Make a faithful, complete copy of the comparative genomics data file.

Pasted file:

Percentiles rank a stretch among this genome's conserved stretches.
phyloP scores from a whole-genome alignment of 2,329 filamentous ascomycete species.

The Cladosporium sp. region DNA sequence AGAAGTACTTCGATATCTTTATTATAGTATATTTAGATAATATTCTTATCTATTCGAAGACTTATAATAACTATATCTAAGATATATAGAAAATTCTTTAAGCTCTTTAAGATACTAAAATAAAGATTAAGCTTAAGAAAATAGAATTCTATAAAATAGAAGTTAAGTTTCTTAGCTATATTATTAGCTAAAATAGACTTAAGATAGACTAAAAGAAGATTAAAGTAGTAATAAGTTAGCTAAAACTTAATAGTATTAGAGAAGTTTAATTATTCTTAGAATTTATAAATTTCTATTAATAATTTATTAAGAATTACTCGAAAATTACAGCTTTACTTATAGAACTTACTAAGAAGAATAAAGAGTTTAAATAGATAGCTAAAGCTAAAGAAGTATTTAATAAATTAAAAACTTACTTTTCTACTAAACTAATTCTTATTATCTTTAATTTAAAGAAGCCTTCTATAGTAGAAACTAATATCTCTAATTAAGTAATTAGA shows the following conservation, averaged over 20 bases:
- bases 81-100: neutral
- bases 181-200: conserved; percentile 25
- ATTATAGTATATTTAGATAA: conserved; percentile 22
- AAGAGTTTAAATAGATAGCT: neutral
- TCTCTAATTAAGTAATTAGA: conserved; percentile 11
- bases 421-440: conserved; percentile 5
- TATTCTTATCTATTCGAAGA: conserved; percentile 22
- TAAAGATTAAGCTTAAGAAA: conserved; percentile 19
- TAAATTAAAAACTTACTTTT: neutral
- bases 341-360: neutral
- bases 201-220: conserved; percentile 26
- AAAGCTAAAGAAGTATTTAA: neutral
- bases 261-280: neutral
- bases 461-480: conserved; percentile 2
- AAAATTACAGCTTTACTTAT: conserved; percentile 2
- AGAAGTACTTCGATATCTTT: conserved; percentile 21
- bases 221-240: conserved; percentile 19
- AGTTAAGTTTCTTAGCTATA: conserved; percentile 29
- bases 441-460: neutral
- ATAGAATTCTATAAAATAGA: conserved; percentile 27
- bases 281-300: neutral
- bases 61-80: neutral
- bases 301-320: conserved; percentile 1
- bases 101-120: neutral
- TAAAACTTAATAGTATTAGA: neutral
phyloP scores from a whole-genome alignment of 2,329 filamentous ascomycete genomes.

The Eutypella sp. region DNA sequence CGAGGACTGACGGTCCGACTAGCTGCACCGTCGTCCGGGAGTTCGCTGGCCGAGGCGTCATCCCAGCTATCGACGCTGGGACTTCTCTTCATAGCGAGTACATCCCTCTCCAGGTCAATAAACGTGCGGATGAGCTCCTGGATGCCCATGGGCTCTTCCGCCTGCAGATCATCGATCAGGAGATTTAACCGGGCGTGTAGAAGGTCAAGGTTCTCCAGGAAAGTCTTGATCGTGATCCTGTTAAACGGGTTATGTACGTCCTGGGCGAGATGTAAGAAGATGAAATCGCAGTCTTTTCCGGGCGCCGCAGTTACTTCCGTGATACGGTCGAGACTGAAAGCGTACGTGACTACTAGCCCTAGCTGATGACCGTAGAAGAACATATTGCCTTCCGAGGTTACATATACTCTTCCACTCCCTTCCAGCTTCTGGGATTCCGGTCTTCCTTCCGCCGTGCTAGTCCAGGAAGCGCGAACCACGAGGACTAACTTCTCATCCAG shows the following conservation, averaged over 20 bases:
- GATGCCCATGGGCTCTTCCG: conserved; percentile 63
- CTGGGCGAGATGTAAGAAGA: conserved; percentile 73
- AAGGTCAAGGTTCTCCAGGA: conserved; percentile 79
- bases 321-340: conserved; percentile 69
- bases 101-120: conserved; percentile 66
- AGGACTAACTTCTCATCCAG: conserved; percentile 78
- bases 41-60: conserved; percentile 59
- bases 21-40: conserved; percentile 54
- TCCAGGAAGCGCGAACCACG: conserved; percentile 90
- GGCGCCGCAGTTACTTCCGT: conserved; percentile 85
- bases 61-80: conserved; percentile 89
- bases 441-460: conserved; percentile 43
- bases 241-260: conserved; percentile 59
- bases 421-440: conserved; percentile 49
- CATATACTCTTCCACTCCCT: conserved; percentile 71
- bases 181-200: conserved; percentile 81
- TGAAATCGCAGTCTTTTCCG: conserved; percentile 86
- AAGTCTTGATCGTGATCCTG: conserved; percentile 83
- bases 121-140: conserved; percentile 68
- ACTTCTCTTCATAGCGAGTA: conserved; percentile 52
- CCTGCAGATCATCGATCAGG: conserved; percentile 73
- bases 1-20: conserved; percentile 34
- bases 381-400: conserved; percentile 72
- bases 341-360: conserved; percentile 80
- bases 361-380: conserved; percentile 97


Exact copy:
Percentiles rank a stretch among this genome's conserved stretches.
phyloP scores from a whole-genome alignment of 2,329 filamentous ascomycete species.

The Cladosporium sp. region DNA sequence AGAAGTACTTCGATATCTTTATTATAGTATATTTAGATAATATTCTTATCTATTCGAAGACTTATAATAACTATATCTAAGATATATAGAAAATTCTTTAAGCTCTTTAAGATACTAAAATAAAGATTAAGCTTAAGAAAATAGAATTCTATAAAATAGAAGTTAAGTTTCTTAGCTATATTATTAGCTAAAATAGACTTAAGATAGACTAAAAGAAGATTAAAGTAGTAATAAGTTAGCTAAAACTTAATAGTATTAGAGAAGTTTAATTATTCTTAGAATTTATAAATTTCTATTAATAATTTATTAAGAATTACTCGAAAATTACAGCTTTACTTATAGAACTTACTAAGAAGAATAAAGAGTTTAAATAGATAGCTAAAGCTAAAGAAGTATTTAATAAATTAAAAACTTACTTTTCTACTAAACTAATTCTTATTATCTTTAATTTAAAGAAGCCTTCTATAGTAGAAACTAATATCTCTAATTAAGTAATTAGA shows the following conservation, averaged over 20 bases:
- bases 81-100: neutral
- bases 181-200: conserved; percentile 25
- ATTATAGTATATTTAGATAA: conserved; percentile 22
- AAGAGTTTAAATAGATAGCT: neutral
- TCTCTAATTAAGTAATTAGA: conserved; percentile 11
- bases 421-440: conserved; percentile 5
- TATTCTTATCTATTCGAAGA: conserved; percentile 22
- TAAAGATTAAGCTTAAGAAA: conserved; percentile 19
- TAAATTAAAAACTTACTTTT: neutral
- bases 341-360: neutral
- bases 201-220: conserved; percentile 26
- AAAGCTAAAGAAGTATTTAA: neutral
- bases 261-280: neutral
- bases 461-480: conserved; percentile 2
- AAAATTACAGCTTTACTTAT: conserved; percentile 2
- AGAAGTACTTCGATATCTTT: conserved; percentile 21
- bases 221-240: conserved; percentile 19
- AGTTAAGTTTCTTAGCTATA: conserved; percentile 29
- bases 441-460: neutral
- ATAGAATTCTATAAAATAGA: conserved; percentile 27
- bases 281-300: neutral
- bases 61-80: neutral
- bases 301-320: conserved; percentile 1
- bases 101-120: neutral
- TAAAACTTAATAGTATTAGA: neutral
phyloP scores from a whole-genome alignment of 2,329 filamentous ascomycete genomes.

The Eutypella sp. region DNA sequence CGAGGACTGACGGTCCGACTAGCTGCACCGTCGTCCGGGAGTTCGCTGGCCGAGGCGTCATCCCAGCTATCGACGCTGGGACTTCTCTTCATAGCGAGTACATCCCTCTCCAGGTCAATAAACGTGCGGATGAGCTCCTGGATGCCCATGGGCTCTTCCGCCTGCAGATCATCGATCAGGAGATTTAACCGGGCGTGTAGAAGGTCAAGGTTCTCCAGGAAAGTCTTGATCGTGATCCTGTTAAACGGGTTATGTACGTCCTGGGCGAGATGTAAGAAGATGAAATCGCAGTCTTTTCCGGGCGCCGCAGTTACTTCCGTGATACGGTCGAGACTGAAAGCGTACGTGACTACTAGCCCTAGCTGATGACCGTAGAAGAACATATTGCCTTCCGAGGTTACATATACTCTTCCACTCCCTTCCAGCTTCTGGGATTCCGGTCTTCCTTCCGCCGTGCTAGTCCAGGAAGCGCGAACCACGAGGACTAACTTCTCATCCAG shows the following conservation, averaged over 20 bases:
- GATGCCCATGGGCTCTTCCG: conserved; percentile 63
- CTGGGCGAGATGTAAGAAGA: conserved; percentile 73
- AAGGTCAAGGTTCTCCAGGA: conserved; percentile 79
- bases 321-340: conserved; percentile 69
- bases 101-120: conserved; percentile 66
- AGGACTAACTTCTCATCCAG: conserved; percentile 78
- bases 41-60: conserved; percentile 59
- bases 21-40: conserved; percentile 54
- TCCAGGAAGCGCGAACCACG: conserved; percentile 90
- GGCGCCGCAGTTACTTCCGT: conserved; percentile 85
- bases 61-80: conserved; percentile 89
- bases 441-460: conserved; percentile 43
- bases 241-260: conserved; percentile 59
- bases 421-440: conserved; percentile 49
- CATATACTCTTCCACTCCCT: conserved; percentile 71
- bases 181-200: conserved; percentile 81
- TGAAATCGCAGTCTTTTCCG: conserved; percentile 86
- AAGTCTTGATCGTGATCCTG: conserved; percentile 83
- bases 121-140: conserved; percentile 68
- ACTTCTCTTCATAGCGAGTA: conserved; percentile 52
- CCTGCAGATCATCGATCAGG: conserved; percentile 73
- bases 1-20: conserved; percentile 34
- bases 381-400: conserved; percentile 72
- bases 341-360: conserved; percentile 80
- bases 361-380: conserved; percentile 97